If you have been injured in a car accident or at work, many different kinds of diagnostic tests may be required to determine the extent of your injuries. The type of test required will depend on the injuries you have. These tests will help give your doctor the full picture of your injuries, whether broken bones or other soft tissue injuries, which can include muscle, tendon, ligament, and even organ damage. Below is a list of some of the most common diagnostic tests for those seeking treatment for workers comp or auto accident cases.
An X-ray is a quick, painless test commonly used to see if you have internal damage, particularly damage to your bones. X-ray beams pass through your body with dense materials, like bones showing as white on the X-rays. For some types of X-ray tests, a contrast medium like iodine or barium is also used to provide greater detail and contrast on the images.
A computerized tomography (CT) or computerized axial tomography (CAT) scan takes the data from many X-rays and produces a detailed image of structures inside the body. Unlike X-rays, CT scans produce 2-dimensional images of a “slice” or section of the body. It can also construct 3-dimensional images. Contrast dye is also used sometimes to help show specific internal structures more clearly.
A diagnostic ultrasound is a type of imaging that uses high-frequency sound waves to produce images of your body’s internal structures. Ultrasounds are used to help diagnose the causes of pain, swelling, and infection in the body’s internal organs. Ultrasound is safe, non-invasive, and does not use ionizing radiation like X-Rays or CT/CAT scans do.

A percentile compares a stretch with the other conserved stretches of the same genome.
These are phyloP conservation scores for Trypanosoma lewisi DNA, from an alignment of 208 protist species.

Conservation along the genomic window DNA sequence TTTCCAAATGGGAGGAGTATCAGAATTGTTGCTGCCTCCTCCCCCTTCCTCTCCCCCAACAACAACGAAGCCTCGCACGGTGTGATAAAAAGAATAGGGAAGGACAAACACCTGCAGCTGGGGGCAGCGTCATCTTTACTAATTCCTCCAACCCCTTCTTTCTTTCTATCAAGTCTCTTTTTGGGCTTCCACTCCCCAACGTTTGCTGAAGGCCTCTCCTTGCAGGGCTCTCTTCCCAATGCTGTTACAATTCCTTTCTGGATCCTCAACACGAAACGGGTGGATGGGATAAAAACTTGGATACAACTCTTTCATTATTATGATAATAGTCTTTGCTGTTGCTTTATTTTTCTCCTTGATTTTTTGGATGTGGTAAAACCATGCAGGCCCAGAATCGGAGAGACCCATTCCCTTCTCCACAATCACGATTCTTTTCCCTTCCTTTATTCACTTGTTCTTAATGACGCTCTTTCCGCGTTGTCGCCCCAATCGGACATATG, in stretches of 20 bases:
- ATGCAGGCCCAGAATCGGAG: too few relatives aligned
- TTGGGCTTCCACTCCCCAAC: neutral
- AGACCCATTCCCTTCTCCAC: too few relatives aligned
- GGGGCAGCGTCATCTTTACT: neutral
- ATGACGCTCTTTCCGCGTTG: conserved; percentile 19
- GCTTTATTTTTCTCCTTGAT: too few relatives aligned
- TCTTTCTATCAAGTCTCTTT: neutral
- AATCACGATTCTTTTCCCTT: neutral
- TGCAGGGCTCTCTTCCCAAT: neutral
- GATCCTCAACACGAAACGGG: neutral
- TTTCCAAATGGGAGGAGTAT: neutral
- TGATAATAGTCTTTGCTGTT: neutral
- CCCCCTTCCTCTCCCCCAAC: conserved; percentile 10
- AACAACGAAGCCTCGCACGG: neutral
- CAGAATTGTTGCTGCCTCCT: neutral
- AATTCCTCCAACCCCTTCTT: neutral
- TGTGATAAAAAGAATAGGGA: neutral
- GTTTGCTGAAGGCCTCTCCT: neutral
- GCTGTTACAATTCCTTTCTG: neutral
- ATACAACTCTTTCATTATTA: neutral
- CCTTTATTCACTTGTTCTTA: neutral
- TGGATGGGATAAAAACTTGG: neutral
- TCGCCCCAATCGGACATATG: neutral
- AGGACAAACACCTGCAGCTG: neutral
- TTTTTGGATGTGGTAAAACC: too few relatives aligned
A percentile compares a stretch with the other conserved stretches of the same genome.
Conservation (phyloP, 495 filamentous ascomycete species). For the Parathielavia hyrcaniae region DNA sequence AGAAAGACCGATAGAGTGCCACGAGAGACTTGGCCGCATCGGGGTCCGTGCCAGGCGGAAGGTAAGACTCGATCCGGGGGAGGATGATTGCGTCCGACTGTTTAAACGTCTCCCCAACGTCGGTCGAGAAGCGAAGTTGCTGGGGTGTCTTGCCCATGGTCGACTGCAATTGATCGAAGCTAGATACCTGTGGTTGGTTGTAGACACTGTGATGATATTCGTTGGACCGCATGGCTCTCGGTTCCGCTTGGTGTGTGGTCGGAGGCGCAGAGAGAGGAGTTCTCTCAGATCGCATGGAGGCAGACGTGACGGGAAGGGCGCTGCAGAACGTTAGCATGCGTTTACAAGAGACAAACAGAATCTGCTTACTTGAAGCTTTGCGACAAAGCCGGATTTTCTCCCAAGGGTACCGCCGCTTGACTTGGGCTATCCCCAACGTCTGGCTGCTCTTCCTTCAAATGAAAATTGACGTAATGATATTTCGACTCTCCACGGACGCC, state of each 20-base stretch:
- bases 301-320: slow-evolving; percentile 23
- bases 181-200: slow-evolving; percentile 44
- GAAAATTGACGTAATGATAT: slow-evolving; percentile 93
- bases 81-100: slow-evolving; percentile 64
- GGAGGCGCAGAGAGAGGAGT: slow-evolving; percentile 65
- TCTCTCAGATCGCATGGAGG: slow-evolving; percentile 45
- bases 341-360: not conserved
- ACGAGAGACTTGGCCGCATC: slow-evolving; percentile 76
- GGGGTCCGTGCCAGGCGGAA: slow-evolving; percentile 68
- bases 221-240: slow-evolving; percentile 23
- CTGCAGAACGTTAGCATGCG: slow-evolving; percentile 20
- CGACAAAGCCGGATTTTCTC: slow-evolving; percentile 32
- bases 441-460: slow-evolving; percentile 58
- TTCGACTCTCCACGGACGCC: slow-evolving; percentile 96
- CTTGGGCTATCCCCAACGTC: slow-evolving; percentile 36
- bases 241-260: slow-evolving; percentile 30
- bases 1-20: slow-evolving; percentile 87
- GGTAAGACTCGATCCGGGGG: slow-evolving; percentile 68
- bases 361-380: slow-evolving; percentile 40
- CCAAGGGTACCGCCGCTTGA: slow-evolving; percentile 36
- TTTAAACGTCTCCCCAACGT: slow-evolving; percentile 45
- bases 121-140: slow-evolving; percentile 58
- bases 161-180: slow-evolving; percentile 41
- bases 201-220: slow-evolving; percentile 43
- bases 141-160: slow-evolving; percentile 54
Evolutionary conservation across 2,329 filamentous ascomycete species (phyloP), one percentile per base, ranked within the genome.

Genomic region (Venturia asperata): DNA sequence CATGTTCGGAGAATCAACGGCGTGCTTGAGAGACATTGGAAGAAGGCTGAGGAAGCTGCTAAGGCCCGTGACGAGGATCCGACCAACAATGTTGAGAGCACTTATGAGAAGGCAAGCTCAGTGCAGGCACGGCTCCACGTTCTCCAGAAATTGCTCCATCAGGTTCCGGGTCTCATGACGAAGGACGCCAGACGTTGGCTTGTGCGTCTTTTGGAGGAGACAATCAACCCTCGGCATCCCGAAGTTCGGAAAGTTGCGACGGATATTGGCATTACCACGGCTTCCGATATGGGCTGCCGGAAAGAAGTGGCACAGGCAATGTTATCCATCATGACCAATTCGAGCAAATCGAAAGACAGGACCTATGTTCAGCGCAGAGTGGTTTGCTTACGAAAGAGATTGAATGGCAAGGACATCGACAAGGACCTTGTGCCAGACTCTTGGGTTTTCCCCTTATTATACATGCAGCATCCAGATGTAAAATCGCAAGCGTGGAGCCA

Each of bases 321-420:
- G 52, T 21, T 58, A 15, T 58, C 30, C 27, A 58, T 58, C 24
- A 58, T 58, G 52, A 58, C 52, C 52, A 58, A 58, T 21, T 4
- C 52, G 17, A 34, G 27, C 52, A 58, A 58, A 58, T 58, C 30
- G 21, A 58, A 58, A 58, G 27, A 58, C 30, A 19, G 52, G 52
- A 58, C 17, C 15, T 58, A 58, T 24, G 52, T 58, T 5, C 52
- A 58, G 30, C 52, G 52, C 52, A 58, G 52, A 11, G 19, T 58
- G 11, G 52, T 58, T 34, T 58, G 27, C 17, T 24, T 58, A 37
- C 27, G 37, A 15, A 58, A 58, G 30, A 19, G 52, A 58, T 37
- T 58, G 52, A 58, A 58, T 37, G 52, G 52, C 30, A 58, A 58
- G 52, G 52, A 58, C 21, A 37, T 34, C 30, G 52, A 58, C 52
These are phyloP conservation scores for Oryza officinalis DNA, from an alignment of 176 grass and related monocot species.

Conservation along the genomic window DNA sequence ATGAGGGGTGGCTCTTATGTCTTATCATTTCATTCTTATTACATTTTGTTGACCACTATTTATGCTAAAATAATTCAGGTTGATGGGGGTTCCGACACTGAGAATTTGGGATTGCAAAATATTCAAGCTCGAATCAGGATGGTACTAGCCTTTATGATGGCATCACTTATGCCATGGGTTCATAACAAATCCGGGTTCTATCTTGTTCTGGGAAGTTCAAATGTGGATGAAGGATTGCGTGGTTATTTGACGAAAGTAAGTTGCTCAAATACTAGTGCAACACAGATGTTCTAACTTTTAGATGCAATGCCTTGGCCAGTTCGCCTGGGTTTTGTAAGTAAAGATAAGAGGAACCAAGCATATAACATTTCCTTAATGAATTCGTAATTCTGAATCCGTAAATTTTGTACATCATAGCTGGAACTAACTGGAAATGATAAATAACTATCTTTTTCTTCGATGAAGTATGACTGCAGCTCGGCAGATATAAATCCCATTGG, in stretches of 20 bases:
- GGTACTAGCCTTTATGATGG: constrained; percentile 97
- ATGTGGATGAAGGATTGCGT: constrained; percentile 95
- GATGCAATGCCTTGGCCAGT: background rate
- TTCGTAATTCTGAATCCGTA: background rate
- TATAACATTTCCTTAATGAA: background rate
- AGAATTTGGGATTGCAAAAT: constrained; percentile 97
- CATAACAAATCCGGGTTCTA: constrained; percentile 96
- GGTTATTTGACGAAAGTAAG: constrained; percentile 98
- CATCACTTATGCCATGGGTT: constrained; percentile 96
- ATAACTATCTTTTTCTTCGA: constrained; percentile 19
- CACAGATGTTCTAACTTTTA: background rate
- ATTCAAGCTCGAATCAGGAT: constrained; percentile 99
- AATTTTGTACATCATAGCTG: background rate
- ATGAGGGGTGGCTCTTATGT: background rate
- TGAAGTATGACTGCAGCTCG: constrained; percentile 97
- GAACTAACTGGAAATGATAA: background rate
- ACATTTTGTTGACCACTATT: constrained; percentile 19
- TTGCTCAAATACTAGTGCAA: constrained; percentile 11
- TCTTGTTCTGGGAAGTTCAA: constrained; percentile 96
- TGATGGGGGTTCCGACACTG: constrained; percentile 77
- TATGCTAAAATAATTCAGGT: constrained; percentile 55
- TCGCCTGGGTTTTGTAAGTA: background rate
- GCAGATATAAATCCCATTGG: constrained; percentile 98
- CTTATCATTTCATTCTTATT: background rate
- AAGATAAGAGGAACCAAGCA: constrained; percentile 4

An MRI uses a strong magnetic field and radio waves to create detailed images of your body’s internal structures. MRIs provide highly detailed views, are non-invasive, and require little preparation. Because they use strong magnetic fields, you may not be able to have an MRI if you have any metal or medical devices inside your body. As with other types of diagnostic tests, you may need to have an injection of intravenous contrast liquid to improve the visibility of the area being scanned.
Electromyography (EMG) is a diagnostic procedure to assess the damage within muscles and the nerves that control them. EMG results can reveal nerve dysfunction, muscle dysfunction, or problems with nerve-to-muscle signal transmission. EMG tests can be done with a needle electrode inserted directly into a muscle or by using electrode stickers applied to the skin depending on the injury.
Vestibular testing is a type of test that can evaluate hearing function and balance. This test is designed o determine if there is damage to the vestibular portion of the inner ear, which controls balance. This test can determine if dizziness, vertigo, or balance issues are caused by a problem in the inner ear or something else.
These are some of the more common types of diagnostic testing. Having these tests completed will not only help your doctor diagnose your injury but are also an essential part of the documentation required in workers comp and auto accident cases.
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